Unsupervised learning and spectral clustering
Clustering is an unsupervised learning technique aiming to identify meaningful coarse structures in a point cloud . Spectral clustering is a particularly successful approach to this problem where a graph is constructed on as well as a graph Laplacian operator . Then an embedding is defined using the eigenvector of that maps to a low-dimensional space where the clustering of is revealed easier.
Theoretical analysis of spectral clustering is still quite scarce. We studied the discrete and the continuum limits of spectral clustering in this preprint. We analyzed the geometry of the Laplacian embedding when the points in are i.i.d. with respect to a mixture model. We showed that as the components of this mixture become better separated spectral clustering will identify the correct clusters in with highprobability.
Continuum limit of graph Laplacians
goes to infinity, the graph Laplacian operators converge to weighted elliptic operators of the form
for certain values of the parameters depending on the normalization of the graph Laplacian. Here is the probability density function according to which the points in are distributed. Understanding the spectral properties of is therefore fundamental to the analysis of a large number of unsupervised and semi-supervised learning algorithms in the large data limit.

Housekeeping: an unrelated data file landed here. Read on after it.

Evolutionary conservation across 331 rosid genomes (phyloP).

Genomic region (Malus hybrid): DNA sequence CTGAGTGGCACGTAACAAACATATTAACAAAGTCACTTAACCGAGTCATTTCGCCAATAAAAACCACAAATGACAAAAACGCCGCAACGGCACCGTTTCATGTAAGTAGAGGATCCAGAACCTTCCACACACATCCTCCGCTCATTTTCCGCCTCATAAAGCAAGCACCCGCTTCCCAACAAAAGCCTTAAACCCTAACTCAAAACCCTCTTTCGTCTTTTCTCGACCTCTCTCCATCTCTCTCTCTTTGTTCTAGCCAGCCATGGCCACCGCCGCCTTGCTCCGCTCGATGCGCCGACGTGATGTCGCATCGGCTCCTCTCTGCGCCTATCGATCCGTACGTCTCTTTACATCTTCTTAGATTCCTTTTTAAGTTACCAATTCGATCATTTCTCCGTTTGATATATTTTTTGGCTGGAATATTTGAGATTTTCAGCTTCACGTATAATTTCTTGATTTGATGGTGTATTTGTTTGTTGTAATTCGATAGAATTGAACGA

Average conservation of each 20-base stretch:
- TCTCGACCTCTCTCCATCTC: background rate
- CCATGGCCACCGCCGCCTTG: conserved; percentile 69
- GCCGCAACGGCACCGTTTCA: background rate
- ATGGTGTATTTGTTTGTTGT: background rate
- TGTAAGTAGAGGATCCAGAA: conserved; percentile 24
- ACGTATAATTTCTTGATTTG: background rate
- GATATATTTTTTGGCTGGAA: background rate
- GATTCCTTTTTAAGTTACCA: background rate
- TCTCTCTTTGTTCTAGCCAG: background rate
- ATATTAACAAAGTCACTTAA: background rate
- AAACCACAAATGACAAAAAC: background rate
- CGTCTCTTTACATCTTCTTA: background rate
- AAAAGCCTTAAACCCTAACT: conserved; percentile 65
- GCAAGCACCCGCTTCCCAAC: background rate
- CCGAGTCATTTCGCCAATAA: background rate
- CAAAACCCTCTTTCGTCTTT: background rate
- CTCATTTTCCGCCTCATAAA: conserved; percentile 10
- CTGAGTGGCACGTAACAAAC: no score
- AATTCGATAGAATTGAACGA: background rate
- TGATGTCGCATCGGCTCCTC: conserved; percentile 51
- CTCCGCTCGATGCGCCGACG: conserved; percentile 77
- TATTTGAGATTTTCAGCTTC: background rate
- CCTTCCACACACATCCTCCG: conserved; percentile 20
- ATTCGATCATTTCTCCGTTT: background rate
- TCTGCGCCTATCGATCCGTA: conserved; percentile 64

Semi-supervised learning (SSL) is the problem of labelling a collection of unlabelled points from noisily observed labels of a small subset . The probit and one-hot methods are two widely used approaches to SSL — probit recovers binary labels while one-hot can handle finitely many labels. Both methods combine the observed labels with geometric information about to label the rest of the points. Similar to spectral clustering a graph Laplacian operator is constructed on . The labels on all of are then found by solving an optimization problem consisting of a data fidelity term for the observed labels on , and a Dirichlet energy regularization term involving the graph Laplacian that injects the geometry of encoded in the spectrum of .
We analyze consistency of SSL in this article. We show that, under appropriate geometric assumptions the probit and one-hot methods recover the correct label of all points in in the limit of small observational noise. Our analysis reveals interesting interactions between different hyperparameters in both methods.